A sermon by Rev. James Ishmael Ford delivered at the First Unitarian Church in Providence, RI, March 3, 2013
THE PRICE OF EVERYTHING
Reflections on the Nature of Stewardship
A man, going on a journey, summoned his servants and entrusted his property to them; to one he gave five talents, to another two, to another one, to each according to his ability. Then he went away. The one who had received the five talents went off at once and traded with them, and made five more talents. In the same way, the one who had the two talents made two more talents. But the one who had received the one talent went off and dug a hole in the ground and hid his master's money. After a long time the master of those servants came and settled accounts with them. Then the one who had received the five talents came forward, bringing five more talents, saying, 'Master, you handed over to me five talents; see, I have made five more talents.' His master said to him, 'Well done, good and trustworthy servant; you have been trustworthy in a few things, I will put you in charge of many things; enter into the joy of your master.' And the one with the two talents also came forward, saying, 'Master, you handed over to me two talents; see, I have made two more talents.' His master said to him, 'Well done, good and trustworthy servant; you have been trustworthy in a few things, I will put you in charge of many things; enter into the joy of your master.' Then the one who had received the one talent also came forward, saying, 'Master, I knew that you were a harsh man, reaping where you did not sow, and gathering where you did not scatter seed; so I was afraid, and I went and hid your talent in the ground. Here you have what is yours.' But his master replied, 'You wicked and lazy servant! You knew, did you, that I reap where I did not sow, and gather where I did not scatter? Then you ought to have invested my money with the bankers, and on my return I would have received what was my own with interest. So take the talent from him, and give it to the one with the ten talents. For to all those who have, more will be given, and they will have an abundance; but from those who have nothing, even what they have will be taken away. As for this worthless servant, throw him into the outer darkness, where there will be weeping and gnashing of teeth.'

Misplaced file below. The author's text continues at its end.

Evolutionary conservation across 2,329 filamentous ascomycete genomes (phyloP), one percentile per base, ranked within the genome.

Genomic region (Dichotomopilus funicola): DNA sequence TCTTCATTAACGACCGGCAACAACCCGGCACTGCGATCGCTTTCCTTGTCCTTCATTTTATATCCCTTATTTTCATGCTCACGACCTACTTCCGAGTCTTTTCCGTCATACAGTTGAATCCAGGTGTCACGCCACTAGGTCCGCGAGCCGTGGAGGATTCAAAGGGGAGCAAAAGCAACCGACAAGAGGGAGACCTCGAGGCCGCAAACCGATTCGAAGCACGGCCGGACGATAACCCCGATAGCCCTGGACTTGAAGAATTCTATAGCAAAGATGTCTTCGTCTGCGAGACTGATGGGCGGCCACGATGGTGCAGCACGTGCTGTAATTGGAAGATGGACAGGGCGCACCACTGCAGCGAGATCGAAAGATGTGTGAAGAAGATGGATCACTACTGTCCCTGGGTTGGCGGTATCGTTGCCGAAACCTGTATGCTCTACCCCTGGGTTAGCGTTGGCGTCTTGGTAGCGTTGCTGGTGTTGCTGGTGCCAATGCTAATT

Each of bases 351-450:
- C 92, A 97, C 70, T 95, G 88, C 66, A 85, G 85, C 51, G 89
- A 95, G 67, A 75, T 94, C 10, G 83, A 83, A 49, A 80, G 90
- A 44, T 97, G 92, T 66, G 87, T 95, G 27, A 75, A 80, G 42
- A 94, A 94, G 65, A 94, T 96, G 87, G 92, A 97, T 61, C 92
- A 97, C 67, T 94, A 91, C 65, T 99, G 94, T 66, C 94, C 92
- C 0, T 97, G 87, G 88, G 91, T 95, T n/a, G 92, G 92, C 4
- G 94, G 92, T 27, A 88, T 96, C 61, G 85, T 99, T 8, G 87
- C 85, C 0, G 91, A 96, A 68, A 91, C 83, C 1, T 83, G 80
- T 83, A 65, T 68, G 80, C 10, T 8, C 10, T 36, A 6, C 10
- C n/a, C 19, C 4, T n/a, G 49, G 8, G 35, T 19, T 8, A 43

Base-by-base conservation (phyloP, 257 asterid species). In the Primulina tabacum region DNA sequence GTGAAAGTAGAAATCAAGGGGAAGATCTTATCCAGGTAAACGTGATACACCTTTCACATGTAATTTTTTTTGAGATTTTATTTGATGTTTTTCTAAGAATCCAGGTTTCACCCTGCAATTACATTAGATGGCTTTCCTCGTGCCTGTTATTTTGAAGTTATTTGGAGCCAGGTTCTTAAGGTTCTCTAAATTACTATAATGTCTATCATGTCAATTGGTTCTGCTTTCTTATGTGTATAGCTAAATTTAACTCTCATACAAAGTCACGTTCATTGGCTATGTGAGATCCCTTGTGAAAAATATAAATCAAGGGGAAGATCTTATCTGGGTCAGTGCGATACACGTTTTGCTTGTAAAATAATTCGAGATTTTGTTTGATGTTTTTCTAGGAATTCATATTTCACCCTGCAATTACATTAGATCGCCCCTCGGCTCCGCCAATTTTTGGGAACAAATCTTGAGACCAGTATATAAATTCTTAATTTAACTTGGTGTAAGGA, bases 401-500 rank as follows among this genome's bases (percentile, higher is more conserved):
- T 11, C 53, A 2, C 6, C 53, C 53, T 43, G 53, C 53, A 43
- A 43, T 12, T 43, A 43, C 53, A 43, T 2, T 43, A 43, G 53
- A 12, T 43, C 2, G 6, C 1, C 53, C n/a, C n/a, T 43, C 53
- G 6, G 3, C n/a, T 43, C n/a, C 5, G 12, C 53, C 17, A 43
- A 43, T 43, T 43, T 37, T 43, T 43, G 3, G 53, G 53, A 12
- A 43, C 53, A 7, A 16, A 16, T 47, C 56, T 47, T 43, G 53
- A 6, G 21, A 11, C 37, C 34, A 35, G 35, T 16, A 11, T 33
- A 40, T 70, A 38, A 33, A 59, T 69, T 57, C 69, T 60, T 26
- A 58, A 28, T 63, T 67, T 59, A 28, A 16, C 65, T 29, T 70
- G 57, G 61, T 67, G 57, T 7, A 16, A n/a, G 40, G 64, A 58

— Matthew 25:14-30
Today was originally scheduled to be our annual Stewardship campaign kickoff. With the blizzard now known as Nemo, the storm that followed right on behind, and the general chaos with which all that left us, this is not going to be our kickoff. Nonetheless, I've found myself continuing to think a lot about our congregation, and our liberal faith, and with that what it means to be involved in a canvas, a stewardship campaign to support our budget. I think it shows us what is important.
In Oscar Wilde's play Lady Windermere's Fan, when asked what a cynic was, Lord Darlington quipped, "A man who knows the price of everything and the value of nothing." It's become one of those phrases that have wormed their way into our common bag of aphorisms. In the same play Wilde also gives us the immortal line, again dropped from Lord Darlington's lips, "I can resist everything except temptation." And, I have to admit I feel the siren call of exploring what exactly does it mean when we say someone might know the price of everything, but nothing about value, particularly when the support of our community is floating somewhere in my heart. Just can't resist the temptation.
Let me start with a little story. Once there was a barber. Let's call her Sally. One day after she cut the local rabbi's hair, she refused payment. "I've decided not to charge the clergy," she said. The next day she found a loaf of freshly baked Dark Rye bread nicely wrapped, and resting on the steps to her shop. A week or so later the local Episcopal priest received a haircut from her, and once again she declined payment, saying, "Father, I don't charge the clergy for haircuts." The next day she found a really nice bottle of Pinot Noir on her shop steps. Later in the week, it was a Unitarian Universalist minister's turn. And no, it wasn't me. "Put your wallet away, Reverend," said Sally after cutting his hair. The next day on her doorstep she found ten shaggy-haired UU ministers. Perhaps I was one of them.